It sounds like a stretch, I know, but stay with me on this. Currently, there is a bill in the Senate called the Clean Water Restoration Act (S. 787) to change the wording of the Federal Water Polution Control Act of 1972 to include both navigable and unnavigable waters on public and private lands. This is being reported as supported by sportsmen across the country for cleaning up all of our waters everywhere. The problem is these sportsmen are a group supported by over twenty unions including the AFL-CIO.
The Theodore Roosevelt Conservation Partnership is a group of activists whose mission is stated here:
The TRCP is a coalition of hunting, fishing and conservation organizations, labor unions and individual grassroots partners who represent the wide spectrum of America’s outdoor community. We are dedicated to the foresighted stewardship of America’s landscape, helping to expand fish and wildlife habitat and increasing public access to quality hunting and fishing.
This “increasing public access to quality hunting and fishing” apparently includes private lands, regardless of the owners rights. If they have their way, owners won’t have rights on their own property. All waters will be public and thus open for public hunting and fishing. According to the TRCP president and CEO, George Cooper, they are very happy with the additions in Obama’s budget which affects them including climate change and the Open Fields program.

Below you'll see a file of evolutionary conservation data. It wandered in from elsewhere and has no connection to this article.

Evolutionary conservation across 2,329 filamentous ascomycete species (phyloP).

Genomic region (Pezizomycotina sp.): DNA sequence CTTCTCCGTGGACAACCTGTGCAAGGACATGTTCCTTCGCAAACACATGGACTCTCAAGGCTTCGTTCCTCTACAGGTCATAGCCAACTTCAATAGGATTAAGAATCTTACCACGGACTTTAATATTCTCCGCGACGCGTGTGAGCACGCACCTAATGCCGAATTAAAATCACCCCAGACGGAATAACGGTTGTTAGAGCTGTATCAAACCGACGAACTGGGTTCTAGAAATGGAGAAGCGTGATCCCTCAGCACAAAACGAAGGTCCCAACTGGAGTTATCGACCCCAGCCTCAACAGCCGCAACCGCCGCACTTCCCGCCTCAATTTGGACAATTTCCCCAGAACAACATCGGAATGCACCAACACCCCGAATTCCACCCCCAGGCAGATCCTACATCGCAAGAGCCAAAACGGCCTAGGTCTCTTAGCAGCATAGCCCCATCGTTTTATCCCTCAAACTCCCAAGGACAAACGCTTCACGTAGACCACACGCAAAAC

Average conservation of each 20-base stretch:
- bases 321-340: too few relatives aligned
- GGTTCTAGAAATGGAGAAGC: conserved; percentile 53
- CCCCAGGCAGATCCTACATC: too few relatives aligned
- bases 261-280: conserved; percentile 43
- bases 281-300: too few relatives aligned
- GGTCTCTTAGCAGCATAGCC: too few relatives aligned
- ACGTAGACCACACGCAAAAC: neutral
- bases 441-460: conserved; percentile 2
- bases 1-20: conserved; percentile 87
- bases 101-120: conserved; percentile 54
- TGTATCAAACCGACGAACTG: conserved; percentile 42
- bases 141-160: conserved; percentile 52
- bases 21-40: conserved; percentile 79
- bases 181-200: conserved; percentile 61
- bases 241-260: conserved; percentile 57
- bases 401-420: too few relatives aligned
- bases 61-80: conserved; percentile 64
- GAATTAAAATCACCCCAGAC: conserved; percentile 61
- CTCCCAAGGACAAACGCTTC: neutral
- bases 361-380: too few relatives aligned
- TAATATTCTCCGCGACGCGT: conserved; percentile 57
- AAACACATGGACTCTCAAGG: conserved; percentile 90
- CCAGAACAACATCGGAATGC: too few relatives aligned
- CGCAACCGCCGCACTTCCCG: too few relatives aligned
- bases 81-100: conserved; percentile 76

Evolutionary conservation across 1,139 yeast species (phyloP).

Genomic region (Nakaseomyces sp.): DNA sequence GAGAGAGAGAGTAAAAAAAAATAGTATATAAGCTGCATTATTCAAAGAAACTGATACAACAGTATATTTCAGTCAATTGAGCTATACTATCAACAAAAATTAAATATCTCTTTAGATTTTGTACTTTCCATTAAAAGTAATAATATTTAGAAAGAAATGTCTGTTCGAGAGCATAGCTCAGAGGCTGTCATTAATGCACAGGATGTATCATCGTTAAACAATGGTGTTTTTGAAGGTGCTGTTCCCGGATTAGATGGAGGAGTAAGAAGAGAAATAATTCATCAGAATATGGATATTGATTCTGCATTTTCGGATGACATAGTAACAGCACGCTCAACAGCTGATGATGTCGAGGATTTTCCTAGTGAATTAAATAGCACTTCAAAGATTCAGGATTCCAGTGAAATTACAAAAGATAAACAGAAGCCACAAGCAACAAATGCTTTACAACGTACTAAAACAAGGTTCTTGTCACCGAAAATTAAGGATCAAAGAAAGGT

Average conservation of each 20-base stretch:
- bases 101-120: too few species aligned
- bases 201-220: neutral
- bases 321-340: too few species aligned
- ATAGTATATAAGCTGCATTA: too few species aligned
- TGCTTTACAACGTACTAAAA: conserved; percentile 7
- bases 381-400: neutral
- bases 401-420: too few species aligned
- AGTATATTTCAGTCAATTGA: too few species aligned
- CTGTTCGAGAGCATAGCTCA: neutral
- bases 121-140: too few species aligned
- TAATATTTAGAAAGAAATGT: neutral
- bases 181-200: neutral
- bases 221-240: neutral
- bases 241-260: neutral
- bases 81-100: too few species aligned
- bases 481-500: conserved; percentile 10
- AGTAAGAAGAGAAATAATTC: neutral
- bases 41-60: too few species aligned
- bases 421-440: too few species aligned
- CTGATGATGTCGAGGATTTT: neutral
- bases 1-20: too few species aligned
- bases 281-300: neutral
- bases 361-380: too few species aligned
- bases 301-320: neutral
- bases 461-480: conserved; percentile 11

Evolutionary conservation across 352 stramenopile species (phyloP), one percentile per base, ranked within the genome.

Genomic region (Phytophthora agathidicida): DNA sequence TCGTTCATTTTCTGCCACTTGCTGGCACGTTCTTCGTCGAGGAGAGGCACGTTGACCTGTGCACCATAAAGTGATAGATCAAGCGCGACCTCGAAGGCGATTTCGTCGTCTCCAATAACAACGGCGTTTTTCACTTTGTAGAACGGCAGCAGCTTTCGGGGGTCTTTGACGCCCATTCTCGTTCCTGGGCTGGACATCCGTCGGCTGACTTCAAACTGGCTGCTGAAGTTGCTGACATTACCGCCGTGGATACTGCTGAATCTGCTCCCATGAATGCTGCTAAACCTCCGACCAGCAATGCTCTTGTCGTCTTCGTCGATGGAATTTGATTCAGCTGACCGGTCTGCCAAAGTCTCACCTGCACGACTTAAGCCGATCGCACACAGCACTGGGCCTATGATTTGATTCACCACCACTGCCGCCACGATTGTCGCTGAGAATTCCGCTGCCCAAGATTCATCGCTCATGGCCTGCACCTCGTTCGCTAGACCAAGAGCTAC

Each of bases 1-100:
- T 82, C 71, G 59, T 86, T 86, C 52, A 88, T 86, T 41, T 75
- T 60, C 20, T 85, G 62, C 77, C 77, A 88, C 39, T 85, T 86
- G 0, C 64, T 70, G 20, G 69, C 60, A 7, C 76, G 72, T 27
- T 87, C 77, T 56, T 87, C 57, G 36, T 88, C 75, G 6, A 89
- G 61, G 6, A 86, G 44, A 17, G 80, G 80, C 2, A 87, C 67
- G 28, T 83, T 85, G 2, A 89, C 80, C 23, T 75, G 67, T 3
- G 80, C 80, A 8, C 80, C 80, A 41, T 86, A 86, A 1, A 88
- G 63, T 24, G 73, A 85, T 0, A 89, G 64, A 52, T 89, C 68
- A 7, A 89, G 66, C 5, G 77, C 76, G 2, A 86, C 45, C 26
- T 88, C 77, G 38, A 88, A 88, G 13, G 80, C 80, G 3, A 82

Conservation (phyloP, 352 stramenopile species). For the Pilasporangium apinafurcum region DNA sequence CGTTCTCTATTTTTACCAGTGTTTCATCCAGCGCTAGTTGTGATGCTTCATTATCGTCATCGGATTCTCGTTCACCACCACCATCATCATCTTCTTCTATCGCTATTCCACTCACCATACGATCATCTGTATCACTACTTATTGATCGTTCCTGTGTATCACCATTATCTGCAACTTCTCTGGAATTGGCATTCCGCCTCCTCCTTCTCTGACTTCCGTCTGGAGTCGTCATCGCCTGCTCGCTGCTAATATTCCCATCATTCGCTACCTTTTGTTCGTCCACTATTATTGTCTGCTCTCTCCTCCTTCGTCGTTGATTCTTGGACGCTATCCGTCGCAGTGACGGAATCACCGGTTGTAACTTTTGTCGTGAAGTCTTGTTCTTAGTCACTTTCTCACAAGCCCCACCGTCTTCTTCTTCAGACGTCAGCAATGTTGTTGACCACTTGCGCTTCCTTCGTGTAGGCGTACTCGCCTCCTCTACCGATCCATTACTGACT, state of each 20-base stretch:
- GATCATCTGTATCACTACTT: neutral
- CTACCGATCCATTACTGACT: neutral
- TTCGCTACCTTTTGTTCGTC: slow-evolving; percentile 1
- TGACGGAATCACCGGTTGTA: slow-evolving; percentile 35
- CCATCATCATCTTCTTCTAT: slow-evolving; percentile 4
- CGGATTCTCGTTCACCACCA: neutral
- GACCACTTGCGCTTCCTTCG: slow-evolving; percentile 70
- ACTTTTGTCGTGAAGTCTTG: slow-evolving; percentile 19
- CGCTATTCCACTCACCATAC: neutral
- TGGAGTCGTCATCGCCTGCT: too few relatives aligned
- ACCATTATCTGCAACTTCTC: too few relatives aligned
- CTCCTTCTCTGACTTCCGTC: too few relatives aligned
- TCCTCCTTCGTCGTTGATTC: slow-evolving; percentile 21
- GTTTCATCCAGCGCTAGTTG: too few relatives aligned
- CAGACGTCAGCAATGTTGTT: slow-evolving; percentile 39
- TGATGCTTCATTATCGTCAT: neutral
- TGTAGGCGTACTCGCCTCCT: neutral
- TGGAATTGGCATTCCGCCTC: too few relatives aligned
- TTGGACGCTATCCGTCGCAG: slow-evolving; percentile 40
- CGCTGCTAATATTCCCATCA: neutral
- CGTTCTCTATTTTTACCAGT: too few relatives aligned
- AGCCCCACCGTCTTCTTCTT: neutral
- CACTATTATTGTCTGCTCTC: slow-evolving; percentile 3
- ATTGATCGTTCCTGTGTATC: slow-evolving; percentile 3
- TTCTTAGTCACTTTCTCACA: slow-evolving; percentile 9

“But we’re disappointed that the President’s budget also includes cuts and restrictions on other programs aimed at conserving habitat on private lands and encouraging property owners to open their lands to hunters and anglers. As the budget goes forward, we look forward to working with the administration and our allies in the House and Senate to ensure that sportsmen programs across the board receive necessary funding.”
These people are trying to get their hands on private property, something protected by the Constitution and the Bill of Rights. Admittedly, their argument sounds great. They are just concerned about quality and quantity of land and water, right? They want freedom for hunters and fishermen to access wherever they desire to go. That is where the Clean Water Restoration Act comes in.
On May 20, 2009, Senator Barbara Boxer (D-CA) chair of the Senate Environment and Public Works Committee, received a letter from the White House in response to her inquiry for instructions pertaining to the Clean Water Restoration Act. The letter is signed by Nancy Sutley-Chair of the Council on Environmental Quality, Lisa Jackson-Administrator Environmental Protection Agency, Terrence “Rock” Salt-Acting Assistant Secretary of the Army (Civil Works), Tom Vilsack-Secretary Department of Agriculture, and Ken Salazar Secretary Department of the Interior. The first directive states that:
It is essential that the Clean Water Act provide broad protection of the Nation’s waters, consistent with full Congressional authority under the Constitution.
I’m not sure where the Constitution addresses the power of the federal government over water on private property. I’d like to see how they’re justifying that. They also want to make sure there is:
a carefully crafted statutory exemption for “prior converted cropland” would be useful to both farmers and Federal agencies.